Biographia americana: or, A historical and critical account of the lives, actions, and writings of the most distinguished persons in North America; from the first settlement to the present time...
D. Mallory, 1825 - 356 Seiten
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Adams adoption afterwards American appointed army arrived assembly August body born Boston Britain British Cambridge celebrated character chosen church colonies command commenced the study commodore congress Connecticut conspicuous continued convention court death declaration of independence delegate died distinguished divine doctor of laws duties elected a member eloquence eminent enemy England entered Europe exertions father federal constitution France French friends genius governor graduated gress Harvard college honour house of burgesses Indians John John Rutledge July June labours learned lege legislature liberty literary Lord Cornwallis major-general March Massachusetts ment mind minister native New-England New-Jersey New-York octavo October patriot peace Pennsylvania period Philadelphia philosophical political possessed powers preach president Princeton Princeton college published rank re-elected received reputation resigned retired revolution sailed seat senate signers society soon stamp act statesman talents tion took town treaty United university of Cambridge Virginia Washington Yale college zeal
Seite 140 - ... we mean not basely to abandon the noble struggle in which we have been so long engaged, and which we have pledged ourselves never to abandon until the glorious object of our contest shall be obtained, we must fight ; I repeat it, sir, we must fight. An appeal to arms, and to the God of Hosts, is all that is left us.
Seite ii - In conformity to the act of Congress of the United States. entitled, " an act for the encouragement of learning, by securing the copies of maps, charts, and books, to the authors and proprietors of such copies, during the time therein mentioned." And also to an act, entitled, " an act, supplementary to an act, entitled, an act for the encouragement of learning, by securing the copies of maps, charts, and books, to the authors and proprietors of such copies, during the times therein mentioned...
Seite 274 - If you speak of eloquence, Mr. Rutledge, of South Carolina, is by far the greatest orator; but if you speak of solid information and sound judgment, Colonel Washington is unquestionably the greatest man on that floor.
Seite 140 - There is no longer any room for hope. If we wish to be free — if we mean to preserve inviolate those inestimable privileges for which we have been so long contending — if we mean not basely to abandon the noble struggle in which we have been so long engaged, and which we have pledged ourselves never to abandon, until the glorious object of our contest shall be obtained — we must fight! I repeat it, sir, we must fight! An appeal to arms and to the God of Hosts is all that is left us! They tell...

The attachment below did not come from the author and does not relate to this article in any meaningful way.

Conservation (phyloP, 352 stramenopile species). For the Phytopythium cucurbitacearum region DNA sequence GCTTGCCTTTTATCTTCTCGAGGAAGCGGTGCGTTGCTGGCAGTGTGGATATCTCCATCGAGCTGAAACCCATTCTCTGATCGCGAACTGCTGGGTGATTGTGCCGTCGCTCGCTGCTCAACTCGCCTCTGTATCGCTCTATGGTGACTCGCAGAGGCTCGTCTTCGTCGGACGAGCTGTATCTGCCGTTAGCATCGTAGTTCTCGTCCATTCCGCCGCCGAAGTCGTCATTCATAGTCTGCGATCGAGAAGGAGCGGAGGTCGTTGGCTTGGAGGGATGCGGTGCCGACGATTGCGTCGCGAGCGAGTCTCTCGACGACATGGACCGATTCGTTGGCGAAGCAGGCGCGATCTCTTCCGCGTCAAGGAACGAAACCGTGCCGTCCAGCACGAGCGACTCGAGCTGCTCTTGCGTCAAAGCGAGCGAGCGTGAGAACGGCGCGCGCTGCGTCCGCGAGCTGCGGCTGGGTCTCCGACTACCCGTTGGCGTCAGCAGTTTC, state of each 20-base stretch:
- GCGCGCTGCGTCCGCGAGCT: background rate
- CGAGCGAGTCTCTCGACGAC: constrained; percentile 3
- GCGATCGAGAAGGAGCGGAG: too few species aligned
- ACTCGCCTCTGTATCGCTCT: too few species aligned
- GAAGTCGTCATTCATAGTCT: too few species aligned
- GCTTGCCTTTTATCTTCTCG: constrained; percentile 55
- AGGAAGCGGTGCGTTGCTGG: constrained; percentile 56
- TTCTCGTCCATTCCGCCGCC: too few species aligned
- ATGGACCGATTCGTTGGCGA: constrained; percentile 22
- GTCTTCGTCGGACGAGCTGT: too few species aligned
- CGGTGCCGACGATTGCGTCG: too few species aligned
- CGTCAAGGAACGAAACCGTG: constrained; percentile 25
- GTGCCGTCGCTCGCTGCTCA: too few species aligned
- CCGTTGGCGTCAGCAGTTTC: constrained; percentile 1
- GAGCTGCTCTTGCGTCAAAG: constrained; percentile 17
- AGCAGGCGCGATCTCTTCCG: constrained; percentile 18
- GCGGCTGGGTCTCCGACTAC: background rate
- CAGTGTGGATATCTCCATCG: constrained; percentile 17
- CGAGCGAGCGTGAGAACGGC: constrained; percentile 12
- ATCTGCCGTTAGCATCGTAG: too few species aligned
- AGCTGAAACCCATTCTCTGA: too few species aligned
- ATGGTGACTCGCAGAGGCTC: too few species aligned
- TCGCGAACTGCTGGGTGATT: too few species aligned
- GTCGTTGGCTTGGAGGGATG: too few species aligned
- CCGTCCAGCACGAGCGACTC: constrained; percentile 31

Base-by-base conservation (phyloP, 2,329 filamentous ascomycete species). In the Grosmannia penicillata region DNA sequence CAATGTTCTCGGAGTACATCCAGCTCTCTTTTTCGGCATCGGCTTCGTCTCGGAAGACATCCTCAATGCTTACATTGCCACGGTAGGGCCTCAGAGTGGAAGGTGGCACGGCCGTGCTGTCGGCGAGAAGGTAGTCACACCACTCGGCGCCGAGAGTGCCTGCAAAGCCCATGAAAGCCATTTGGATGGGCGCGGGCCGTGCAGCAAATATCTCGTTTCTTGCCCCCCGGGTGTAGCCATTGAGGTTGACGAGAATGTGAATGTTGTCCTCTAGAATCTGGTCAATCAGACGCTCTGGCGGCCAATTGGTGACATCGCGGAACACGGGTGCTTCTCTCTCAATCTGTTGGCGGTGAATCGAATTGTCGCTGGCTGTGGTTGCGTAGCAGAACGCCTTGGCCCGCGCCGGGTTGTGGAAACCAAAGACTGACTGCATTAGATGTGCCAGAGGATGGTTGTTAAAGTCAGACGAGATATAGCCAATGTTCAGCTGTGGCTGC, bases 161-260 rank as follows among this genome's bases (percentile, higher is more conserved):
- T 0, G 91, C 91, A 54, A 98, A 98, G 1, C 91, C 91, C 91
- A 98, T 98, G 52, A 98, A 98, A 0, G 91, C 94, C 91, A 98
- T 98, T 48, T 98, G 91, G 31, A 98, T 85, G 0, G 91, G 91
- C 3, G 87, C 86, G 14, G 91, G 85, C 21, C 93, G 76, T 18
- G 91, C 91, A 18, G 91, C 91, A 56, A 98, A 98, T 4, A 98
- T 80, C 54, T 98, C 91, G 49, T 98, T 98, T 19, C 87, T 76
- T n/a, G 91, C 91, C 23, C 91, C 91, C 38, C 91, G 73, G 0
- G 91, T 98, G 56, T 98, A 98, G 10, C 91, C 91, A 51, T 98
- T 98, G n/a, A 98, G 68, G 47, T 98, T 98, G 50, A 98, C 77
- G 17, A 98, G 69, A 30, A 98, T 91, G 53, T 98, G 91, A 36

Seite 141 - He took his seat. No murmur of applause was heard. The effect was too deep. After the trance of a moment, several members started from their seats. The cry, "to arms!
Seite 138 - Upon offering them to the house, violent debates ensued. Many threats were uttered, and much abuse cast on me, by the party for submission. After a long and warm contest, the resolutions passed by a very small majority, perhaps of one or two only. The alarm spread throughout America with astonishing quickness, and the ministerial party were overwhelmed. The great point of resistance to British taxation was universally established in the colonies. This brought on the war, which finally separated the...
Seite 196 - I was struck with the manliness of his person, the breadth of his chest, the openness of his countenance, and the inquietude of his eye.
Seite 337 - No man ever left behind him a character more venerated than George Wythe. His virtue was of the purest tint; his integrity inflexible, and his justice exact; of warm patriotism, and, devoted as he was to liberty, and the natural and equal rights of man, he might truly be called the Cato of his country, without the avarice of the Roman; for a more disinterested person never lived.
Seite 216 - Quebec, in 1759, on the very spot, where he was doomed to fall, when fighting against her, under the banners of freedom. After his return to England, he quitted his regiment, in 1772, though in a fair way to preferment. He had imbibed an attachment to America, viewing it as the rising seat of arts and freedom. After his arrival in this country, he purchased an estate in New York, about...
Seite 139 - The meeting was awfully solemn. The object which had called them together was of incalculable magnitude. The liberties of no less than three millions of people, with that of all their posterity, were staked on the wisdom and energy of their councils.